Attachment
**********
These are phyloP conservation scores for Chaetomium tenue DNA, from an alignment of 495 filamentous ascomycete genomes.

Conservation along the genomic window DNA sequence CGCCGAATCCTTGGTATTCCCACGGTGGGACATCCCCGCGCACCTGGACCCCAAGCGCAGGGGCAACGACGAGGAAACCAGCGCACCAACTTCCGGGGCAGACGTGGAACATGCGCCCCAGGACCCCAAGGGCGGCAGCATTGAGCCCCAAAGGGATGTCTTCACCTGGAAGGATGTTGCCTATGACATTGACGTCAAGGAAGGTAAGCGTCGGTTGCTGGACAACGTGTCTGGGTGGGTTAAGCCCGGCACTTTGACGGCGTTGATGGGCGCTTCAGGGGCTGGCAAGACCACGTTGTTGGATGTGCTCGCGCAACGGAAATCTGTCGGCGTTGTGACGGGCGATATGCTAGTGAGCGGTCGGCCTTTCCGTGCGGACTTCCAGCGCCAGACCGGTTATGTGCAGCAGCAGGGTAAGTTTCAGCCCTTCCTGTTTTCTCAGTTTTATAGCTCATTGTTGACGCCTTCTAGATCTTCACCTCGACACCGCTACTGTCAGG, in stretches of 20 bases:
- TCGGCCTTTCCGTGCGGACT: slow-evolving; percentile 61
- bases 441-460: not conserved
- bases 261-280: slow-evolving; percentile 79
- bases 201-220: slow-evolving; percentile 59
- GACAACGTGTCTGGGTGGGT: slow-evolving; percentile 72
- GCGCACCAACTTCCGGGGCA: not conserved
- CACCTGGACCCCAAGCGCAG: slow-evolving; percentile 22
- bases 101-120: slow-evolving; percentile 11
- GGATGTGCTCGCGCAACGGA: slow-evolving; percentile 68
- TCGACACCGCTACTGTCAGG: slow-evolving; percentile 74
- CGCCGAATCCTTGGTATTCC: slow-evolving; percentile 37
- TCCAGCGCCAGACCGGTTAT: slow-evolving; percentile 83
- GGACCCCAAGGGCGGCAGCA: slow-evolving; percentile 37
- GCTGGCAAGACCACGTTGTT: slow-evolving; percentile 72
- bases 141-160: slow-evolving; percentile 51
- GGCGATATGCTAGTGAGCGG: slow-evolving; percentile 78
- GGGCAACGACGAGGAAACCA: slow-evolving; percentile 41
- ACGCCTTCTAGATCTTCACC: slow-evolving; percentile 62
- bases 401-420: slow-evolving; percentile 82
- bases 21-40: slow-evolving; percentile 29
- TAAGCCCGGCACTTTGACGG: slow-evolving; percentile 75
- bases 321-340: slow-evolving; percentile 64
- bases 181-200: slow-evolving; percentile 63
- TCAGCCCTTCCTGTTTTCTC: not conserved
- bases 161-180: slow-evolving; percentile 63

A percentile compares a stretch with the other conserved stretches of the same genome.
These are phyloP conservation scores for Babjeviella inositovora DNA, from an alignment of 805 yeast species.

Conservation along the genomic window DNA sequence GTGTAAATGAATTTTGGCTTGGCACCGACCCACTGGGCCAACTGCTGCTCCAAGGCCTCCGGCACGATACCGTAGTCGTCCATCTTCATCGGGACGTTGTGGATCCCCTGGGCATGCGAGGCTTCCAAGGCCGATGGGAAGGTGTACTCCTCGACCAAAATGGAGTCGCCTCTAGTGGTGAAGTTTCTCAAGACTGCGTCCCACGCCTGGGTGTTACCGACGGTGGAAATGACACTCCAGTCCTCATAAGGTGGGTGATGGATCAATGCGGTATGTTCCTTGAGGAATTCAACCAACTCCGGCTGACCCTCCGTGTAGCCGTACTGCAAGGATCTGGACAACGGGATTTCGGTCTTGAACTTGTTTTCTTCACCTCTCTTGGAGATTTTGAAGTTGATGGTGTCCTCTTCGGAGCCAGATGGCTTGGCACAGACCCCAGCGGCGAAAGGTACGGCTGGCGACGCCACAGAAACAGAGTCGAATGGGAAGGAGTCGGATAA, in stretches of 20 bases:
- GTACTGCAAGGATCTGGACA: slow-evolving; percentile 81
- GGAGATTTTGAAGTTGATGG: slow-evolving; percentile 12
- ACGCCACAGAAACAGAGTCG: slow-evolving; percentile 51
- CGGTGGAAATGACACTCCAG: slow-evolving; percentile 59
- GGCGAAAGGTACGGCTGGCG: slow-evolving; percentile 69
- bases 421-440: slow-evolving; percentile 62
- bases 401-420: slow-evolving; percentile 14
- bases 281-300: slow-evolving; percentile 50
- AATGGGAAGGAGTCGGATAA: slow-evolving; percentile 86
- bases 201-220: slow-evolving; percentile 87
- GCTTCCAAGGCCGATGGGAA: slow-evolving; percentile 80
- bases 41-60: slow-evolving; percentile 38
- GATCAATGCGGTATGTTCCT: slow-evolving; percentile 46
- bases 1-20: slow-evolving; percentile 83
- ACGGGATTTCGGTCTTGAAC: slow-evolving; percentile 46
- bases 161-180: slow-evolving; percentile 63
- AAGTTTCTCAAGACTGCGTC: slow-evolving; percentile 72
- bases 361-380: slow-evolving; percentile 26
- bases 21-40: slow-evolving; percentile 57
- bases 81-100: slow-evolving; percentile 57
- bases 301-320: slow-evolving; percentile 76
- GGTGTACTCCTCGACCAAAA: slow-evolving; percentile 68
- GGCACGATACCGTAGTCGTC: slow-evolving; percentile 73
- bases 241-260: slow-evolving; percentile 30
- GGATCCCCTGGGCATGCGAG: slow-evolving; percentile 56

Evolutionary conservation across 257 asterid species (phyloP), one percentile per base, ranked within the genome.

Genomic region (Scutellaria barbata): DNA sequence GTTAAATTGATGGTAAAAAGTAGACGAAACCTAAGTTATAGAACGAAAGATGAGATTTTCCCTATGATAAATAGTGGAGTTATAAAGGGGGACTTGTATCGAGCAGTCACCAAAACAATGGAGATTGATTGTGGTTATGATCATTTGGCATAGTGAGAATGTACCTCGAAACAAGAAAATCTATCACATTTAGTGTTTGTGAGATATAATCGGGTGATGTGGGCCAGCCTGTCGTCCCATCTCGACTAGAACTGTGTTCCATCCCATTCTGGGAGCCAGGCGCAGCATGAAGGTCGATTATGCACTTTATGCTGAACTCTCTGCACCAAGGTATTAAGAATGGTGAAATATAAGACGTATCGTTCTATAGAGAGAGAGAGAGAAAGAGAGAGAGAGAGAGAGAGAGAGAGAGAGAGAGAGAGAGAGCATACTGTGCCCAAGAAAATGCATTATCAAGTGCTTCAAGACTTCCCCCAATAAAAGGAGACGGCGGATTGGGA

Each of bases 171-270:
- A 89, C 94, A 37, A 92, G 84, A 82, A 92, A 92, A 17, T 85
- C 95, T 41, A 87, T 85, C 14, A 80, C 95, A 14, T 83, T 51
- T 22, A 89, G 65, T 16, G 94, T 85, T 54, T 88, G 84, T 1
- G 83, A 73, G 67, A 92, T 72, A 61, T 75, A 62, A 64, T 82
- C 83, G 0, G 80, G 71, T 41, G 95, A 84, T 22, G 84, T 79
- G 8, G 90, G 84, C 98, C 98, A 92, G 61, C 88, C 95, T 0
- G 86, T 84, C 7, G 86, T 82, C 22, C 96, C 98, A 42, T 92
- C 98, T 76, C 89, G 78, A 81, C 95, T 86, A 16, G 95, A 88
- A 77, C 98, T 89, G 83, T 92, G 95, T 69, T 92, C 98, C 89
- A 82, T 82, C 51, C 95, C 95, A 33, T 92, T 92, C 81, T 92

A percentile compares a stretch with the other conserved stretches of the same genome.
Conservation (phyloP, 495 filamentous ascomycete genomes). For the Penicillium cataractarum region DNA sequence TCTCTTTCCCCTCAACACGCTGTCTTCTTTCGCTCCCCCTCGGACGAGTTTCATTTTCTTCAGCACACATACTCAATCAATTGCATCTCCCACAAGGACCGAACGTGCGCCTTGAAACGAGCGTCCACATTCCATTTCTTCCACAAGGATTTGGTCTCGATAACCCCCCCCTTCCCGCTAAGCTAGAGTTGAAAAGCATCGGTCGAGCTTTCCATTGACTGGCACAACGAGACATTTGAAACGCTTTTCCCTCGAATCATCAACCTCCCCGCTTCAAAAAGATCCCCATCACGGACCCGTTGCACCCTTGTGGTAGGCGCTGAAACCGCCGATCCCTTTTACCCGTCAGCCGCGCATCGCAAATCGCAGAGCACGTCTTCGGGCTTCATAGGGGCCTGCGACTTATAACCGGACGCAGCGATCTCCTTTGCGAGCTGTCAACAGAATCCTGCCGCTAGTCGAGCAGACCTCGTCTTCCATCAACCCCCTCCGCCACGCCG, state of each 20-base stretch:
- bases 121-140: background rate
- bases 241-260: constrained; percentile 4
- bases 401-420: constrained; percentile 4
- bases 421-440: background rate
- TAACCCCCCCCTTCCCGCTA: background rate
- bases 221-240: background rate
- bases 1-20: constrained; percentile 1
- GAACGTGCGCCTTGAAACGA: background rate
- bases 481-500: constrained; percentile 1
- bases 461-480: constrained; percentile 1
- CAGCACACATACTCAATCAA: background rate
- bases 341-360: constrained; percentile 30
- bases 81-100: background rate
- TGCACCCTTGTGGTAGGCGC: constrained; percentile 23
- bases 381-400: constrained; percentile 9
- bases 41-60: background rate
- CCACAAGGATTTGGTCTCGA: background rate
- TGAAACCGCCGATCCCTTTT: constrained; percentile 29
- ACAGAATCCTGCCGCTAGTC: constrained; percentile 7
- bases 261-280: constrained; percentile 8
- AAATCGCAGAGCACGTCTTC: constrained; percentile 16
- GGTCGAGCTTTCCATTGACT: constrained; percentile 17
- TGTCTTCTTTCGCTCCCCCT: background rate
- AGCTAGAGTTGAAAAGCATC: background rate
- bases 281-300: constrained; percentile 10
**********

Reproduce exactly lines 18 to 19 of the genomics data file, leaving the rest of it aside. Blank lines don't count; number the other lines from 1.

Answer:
- GGCGATATGCTAGTGAGCGG: slow-evolving; percentile 78
- GGGCAACGACGAGGAAACCA: slow-evolving; percentile 41